It will be a Charlie Brown Christmas when the Turtle Island Quartet and jazz vocalist Tierney Sutton take the stage at Macky Auditorium at 4 p.m. on Sunday, Dec. 15.
It will also be Hanukkah, the Hindu celebration of Diwali, and a winter solstice celebration that includes music from Jimi Hendrix, Joni Mitchell and Miles Davis.
“It’s not going to be a Christmas show like people are used to,” says Turtle Island’s cellist Mark Summer. “It’s going to be something different.”
Turtle Island itself is something different. Started in 1985 with the standard string quartet setting, the group has specialized in playing jazz as improvising musicians. As Summer explains it, “One of the things that sets Turtle Island apart is that we are improvisers. There aren’t a lot of groups that can play over [chord] changes like we can.”
Or as Colorado’s own Aspen Times wrote, “These guys play real jazz. They improvise solos. They swing. They employ jazz inflections. And they play the same instruments Haydn used in the 18th century.”
And they do more than jazz. From the beginning, the group has called on the east Indian-American heritage of their founder and first violinist David Balakrishnan, a practicing Hindu and the group’s principal arranger.
“Turtle Island has always been about being a self-contained unit that can imitate all the sounds of a jazz ensemble,” Summer says, “but also to play music that David Balakrishnan has written, that combines Indian music, classical music and bluegrass and jazz and rock ’n’ roll.”
This eclecticism and the mastery of multiple elements has earned Turtle Island a unique place among touring musicians and recording artists. The group’s solstice program, which it has performed for several years now, grew out of the members’ built-in diversity: In addition to Balakrishnan and Summers, “a Jew from the San Fernando Valley” as he puts it, the quartet also includes a Pole and German.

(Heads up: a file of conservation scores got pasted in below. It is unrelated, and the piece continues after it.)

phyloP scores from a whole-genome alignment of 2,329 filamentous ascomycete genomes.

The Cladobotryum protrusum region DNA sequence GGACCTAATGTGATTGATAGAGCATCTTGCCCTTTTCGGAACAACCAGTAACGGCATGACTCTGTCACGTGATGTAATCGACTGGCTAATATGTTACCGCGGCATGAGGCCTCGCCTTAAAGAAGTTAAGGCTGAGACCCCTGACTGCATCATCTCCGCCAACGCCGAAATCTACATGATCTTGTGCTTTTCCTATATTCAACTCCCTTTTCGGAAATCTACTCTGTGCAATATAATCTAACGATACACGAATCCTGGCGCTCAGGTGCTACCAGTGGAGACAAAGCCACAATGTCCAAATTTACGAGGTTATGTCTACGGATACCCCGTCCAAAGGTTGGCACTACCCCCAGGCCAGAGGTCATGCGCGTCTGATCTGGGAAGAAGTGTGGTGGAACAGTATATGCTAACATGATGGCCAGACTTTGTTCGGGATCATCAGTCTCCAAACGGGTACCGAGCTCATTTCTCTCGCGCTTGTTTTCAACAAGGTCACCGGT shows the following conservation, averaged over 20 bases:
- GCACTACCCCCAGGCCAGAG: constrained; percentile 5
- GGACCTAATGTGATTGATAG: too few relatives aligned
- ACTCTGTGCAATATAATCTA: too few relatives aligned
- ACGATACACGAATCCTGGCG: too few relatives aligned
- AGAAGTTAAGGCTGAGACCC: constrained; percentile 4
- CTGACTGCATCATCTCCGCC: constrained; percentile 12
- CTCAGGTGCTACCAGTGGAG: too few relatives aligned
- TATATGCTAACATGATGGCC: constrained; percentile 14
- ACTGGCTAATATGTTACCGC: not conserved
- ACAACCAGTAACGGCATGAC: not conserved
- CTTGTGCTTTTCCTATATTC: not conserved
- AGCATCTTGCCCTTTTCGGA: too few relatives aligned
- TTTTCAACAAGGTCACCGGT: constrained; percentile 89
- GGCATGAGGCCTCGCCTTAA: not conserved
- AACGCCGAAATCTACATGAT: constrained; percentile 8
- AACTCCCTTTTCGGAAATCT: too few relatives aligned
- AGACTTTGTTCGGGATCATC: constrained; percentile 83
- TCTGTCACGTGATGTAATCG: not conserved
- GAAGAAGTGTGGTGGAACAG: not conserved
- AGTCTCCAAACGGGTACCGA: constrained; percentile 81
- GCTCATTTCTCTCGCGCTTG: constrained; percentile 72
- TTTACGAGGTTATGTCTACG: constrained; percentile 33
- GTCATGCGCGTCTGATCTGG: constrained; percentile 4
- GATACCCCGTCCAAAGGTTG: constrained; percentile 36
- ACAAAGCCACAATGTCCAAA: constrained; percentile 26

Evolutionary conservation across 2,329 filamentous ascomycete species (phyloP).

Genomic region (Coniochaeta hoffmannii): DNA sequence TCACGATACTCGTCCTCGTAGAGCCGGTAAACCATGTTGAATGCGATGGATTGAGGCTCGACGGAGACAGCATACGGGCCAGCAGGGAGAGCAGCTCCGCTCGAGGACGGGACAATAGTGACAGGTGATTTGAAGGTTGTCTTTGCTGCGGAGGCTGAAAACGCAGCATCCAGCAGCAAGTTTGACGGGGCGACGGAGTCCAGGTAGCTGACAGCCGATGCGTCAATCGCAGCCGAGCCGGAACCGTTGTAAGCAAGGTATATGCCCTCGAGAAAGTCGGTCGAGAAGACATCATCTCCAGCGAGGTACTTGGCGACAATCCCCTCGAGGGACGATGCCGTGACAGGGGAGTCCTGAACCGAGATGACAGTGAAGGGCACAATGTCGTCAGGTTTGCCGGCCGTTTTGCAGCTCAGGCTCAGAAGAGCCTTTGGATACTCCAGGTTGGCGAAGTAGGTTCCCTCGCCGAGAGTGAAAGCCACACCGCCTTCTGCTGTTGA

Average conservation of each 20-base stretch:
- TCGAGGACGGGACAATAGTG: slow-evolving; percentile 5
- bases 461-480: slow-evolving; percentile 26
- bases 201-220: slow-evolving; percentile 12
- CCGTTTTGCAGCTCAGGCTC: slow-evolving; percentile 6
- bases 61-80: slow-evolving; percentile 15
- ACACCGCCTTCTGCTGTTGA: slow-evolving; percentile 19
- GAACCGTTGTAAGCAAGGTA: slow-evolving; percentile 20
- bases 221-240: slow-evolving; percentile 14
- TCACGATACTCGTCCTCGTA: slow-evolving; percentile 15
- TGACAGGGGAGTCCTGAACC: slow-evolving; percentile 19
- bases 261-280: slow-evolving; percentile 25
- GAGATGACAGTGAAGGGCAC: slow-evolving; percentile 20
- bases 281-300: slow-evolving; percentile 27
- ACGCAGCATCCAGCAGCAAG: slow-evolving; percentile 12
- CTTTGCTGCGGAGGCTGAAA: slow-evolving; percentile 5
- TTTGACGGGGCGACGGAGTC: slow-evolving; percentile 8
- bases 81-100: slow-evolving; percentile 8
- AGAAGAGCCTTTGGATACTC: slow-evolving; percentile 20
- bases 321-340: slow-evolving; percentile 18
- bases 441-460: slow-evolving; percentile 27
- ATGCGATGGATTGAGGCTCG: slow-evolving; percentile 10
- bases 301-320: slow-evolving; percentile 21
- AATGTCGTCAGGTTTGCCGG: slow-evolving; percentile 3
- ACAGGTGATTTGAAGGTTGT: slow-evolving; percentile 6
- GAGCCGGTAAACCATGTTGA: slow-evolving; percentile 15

“The broad idea was to present music associated with each of our backgrounds,” Summer says. “We chose to call it ‘A Festival of Lights’ because there is a Hindu celebration of Diwali, called the Festival of Lights, and of course, Hanukkah, which I celebrate, is also called the Festival of Lights. And then we threw in some Christmas tunes [and] some of the Charlie Brown Christmas music.”
Adding Sutton, who follows the Baha’i faith, only increased the diversity. She had been touring with the quartet in a program called “Poets and Prayers” that included music by Joni Mitchell, and part of that program will end up on the concert as well — along with, possibly, some Hendrix and Miles Davis.
“It’s going to be a mixture of seasonal things and not-seasonal things,” Sutton explains.
But Sutton doesn’t see a big difference between the “seasonal things” and any other music. For her, all music has a spiritual dimension.
“I consider the making of music to be a fairly perfect metaphor for true spirituality,” she says. “What all spiritual paths create is a sense of harmony and oneness.
The Baha’i writings say that God has made music as a ladder by which the soul ascends to heaven. And I think that’s true. I think people intuitively listen to music because it centers them, they sense it as a metaphor for something bigger. They feel it as a meditation, whether they are making it or listening.”
Like Turtle Island, Sutton is also “something different.” She often sings classics from the great American songbook, but in an utterly individual, unique way. Her singing combines pitch-perfect intonation and stunning agility into a virtuoso style.
“When I’m singing a song that’s been recorded many, many times by the greatest vocalists in history, I don’t want my version to be compared to theirs,” she says.
“I want it to be enough of a departure that it takes the listener away completely from that other version.”
What do you get when you put together such distinctive artists as Tierney and the Turtle Islanders?
“I don’t think the words string quartet and vocalist really describe so much what you’re going to hear,” Sutton says, “and that’s kind of cool.”
“It’s like coming to a jazz club sometimes, and sometimes it’s like being in Carnegie Hall,” Sutton says. “It’s great theater to watch our quartet do our thing, and adding Tierney to the mix makes it that much more interesting.”